Missing Malaysia Airlines flight MH370: Officials say it's back to drawing board with data as search enters ‘new phase’

Authorities hint that manufacturers may start paying more for investigation

Nearly two months since the disappearance of the Malaysia Airlines flight MH370, officials have agreed on a “new phase” effectively taking the search effort back to the drawing board.

No trace of the missing Boeing 777 has been found despite the most expensive recovery operation in history, and the authorities have set out a new search area which it could take them up to a year to cover.

Ministers from Australia, Malaysia and China met on Monday to discuss what to do next about the search, with statements suggesting the emphasis in funding the effort may be shifted towards commercial parties.

Speaking to reporters at the talks in Canberra, Australian transport minister Warren Truss outlined the scale of disappointment that the “giant effort” of weeks of searching both above below the surface of the Indian Ocean have produced no results.

“In this period 4,638,370 square-km of ocean have been searched, 334 search flights have been conducted and a total of 3,137 hours have been spent in the air,” he said. “There have been 10 civilian and 19 military aircraft and 14 ships engaged in this search for a long period of time.

“Unfortunately all of that effort has found nothing. We have been confident on the basis of the information provided that the search area was the right one, but in practice that confidence has not been converted into us discovering any trace of the aircraft.”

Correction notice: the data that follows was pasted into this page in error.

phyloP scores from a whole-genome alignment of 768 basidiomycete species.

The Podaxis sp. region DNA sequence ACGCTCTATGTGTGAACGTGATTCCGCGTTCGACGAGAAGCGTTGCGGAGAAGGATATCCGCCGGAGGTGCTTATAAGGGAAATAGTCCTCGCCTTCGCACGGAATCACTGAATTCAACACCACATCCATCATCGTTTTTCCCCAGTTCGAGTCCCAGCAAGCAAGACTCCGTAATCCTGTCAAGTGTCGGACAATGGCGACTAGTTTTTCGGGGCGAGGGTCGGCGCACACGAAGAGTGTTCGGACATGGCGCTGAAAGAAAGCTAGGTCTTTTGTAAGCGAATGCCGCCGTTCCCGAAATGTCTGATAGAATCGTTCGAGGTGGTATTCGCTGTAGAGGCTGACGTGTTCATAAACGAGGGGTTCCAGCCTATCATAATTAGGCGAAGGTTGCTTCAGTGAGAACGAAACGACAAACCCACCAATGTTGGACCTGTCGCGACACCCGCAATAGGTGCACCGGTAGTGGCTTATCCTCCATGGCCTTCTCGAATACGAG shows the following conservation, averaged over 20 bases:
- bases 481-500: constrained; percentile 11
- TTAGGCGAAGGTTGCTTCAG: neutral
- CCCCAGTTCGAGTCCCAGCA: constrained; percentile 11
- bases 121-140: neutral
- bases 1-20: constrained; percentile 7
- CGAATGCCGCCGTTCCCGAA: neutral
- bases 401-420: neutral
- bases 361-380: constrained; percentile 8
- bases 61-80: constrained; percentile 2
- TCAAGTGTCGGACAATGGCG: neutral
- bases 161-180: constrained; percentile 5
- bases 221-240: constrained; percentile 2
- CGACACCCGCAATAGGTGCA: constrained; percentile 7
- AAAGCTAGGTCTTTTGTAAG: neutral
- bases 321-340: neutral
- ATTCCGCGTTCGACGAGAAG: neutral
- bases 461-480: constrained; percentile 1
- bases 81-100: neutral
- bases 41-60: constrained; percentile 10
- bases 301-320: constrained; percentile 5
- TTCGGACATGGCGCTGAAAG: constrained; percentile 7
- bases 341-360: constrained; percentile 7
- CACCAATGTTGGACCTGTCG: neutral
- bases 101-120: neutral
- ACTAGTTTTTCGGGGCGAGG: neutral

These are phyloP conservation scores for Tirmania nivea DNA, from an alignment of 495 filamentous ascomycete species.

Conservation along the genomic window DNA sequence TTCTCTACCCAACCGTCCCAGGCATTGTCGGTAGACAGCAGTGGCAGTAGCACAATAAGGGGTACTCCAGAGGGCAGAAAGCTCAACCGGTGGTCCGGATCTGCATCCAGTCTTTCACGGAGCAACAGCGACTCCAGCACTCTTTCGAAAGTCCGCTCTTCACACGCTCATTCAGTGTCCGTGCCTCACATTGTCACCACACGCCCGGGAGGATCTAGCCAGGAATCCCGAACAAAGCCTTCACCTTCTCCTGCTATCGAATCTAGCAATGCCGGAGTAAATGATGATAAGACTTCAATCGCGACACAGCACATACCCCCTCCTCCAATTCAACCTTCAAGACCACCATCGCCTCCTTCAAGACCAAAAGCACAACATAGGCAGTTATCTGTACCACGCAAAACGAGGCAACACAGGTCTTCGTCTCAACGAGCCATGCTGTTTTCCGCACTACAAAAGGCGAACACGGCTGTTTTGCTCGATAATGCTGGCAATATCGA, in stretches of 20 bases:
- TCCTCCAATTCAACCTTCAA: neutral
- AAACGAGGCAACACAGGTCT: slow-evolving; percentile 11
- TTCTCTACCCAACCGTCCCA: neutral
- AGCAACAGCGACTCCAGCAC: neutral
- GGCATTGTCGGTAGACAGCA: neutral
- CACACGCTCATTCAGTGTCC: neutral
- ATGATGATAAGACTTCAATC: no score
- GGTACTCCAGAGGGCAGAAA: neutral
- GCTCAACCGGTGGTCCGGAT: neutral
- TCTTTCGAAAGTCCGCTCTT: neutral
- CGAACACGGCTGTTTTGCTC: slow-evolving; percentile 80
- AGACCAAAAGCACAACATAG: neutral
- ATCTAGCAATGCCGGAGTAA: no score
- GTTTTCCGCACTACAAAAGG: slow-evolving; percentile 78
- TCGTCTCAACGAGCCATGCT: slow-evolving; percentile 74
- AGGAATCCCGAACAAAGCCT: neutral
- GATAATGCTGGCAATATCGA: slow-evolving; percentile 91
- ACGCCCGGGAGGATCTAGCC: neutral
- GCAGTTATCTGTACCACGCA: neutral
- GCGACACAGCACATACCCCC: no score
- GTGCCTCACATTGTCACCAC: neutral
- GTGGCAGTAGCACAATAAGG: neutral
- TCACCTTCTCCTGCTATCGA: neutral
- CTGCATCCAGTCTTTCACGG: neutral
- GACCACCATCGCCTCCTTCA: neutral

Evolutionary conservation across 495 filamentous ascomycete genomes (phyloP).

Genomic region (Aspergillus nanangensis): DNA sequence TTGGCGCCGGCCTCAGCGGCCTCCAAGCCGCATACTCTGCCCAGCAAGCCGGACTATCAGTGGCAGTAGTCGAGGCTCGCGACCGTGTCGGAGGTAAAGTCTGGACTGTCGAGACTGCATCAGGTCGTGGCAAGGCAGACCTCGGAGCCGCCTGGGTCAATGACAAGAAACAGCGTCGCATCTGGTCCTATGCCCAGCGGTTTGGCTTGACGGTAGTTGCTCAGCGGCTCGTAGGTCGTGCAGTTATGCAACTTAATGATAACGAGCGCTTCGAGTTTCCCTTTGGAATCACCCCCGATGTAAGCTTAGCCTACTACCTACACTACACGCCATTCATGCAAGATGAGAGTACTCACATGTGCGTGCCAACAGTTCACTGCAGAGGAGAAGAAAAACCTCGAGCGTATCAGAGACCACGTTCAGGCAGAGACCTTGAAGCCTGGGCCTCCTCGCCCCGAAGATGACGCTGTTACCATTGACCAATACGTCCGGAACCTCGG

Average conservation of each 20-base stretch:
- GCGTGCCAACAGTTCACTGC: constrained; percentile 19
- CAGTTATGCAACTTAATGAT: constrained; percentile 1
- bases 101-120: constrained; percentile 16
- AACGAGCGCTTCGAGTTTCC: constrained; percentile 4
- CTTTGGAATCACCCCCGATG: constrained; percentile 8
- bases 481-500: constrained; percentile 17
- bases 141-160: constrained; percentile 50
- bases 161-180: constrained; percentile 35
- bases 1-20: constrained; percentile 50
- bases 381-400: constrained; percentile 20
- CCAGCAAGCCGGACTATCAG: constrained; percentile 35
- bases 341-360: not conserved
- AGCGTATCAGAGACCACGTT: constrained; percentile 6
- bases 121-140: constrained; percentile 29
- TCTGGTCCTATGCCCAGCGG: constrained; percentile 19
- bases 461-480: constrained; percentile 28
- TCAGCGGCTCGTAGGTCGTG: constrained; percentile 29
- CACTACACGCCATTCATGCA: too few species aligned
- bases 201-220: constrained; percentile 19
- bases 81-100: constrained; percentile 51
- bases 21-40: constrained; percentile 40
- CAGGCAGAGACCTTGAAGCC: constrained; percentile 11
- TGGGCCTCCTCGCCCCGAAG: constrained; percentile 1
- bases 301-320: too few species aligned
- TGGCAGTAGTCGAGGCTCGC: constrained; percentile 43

Mr Truss said that as visual searches above the surface seemed increasingly unlikely to produce any sign of debris from the plane, the next stage of the search would be “focussed on intensifying the ocean floor search in a much larger area”.

Angus Houston, the former chief marshal of the Royal Australian Air Force tasked with leading the search, said they wanted to ensure their assumptions were correct.

“We've got to this stage of the process where it's very sensible to go back and have a look at all of the data that has been gathered, all of the analysis that has been done and make sure there's no flaws in it, the assumptions are right, the analysis is right and the deductions and conclusions are right,” he said.

The new search phase will cost around A$60 million (£32.9 million), and will begin after existing visual and sonar search data has been analysed and a contractor found to lease the sophisticated equipment needed, officials said after meeting in Canberra.

Financial responsibility was a major focus of the talks and Mr Truss seemed to open the door to manufacturers including Boeing, which produced the 777-200ER jet, and engine maker Rolls Royce, to contribute financially.

“They also have a vested interest in what happened on MH370 so they can be confident about the quality of their product, or take remedial action if there was some part of the aircraft that contributed to this accident,” said.

“So, I think we will be looking for increasing involvement from the manufacturers, and their host countries.”

Experts have narrowed the search area where the plane is presumed to have crashed to a large arc of the Indian Ocean about 1,600 km (1,000 miles) northwest of the west Australian city of Perth.

For now the search is on hold as the Ocean Shield, an Australian naval vessel carrying the drone, resupplies and conducts maintenance at a military base in Western Australia.

The officials will meet again in Canberra on Wednesday, they said, where they will begin thrashing out the details of how to proceed and who precisely will shoulder the costs of doing so.

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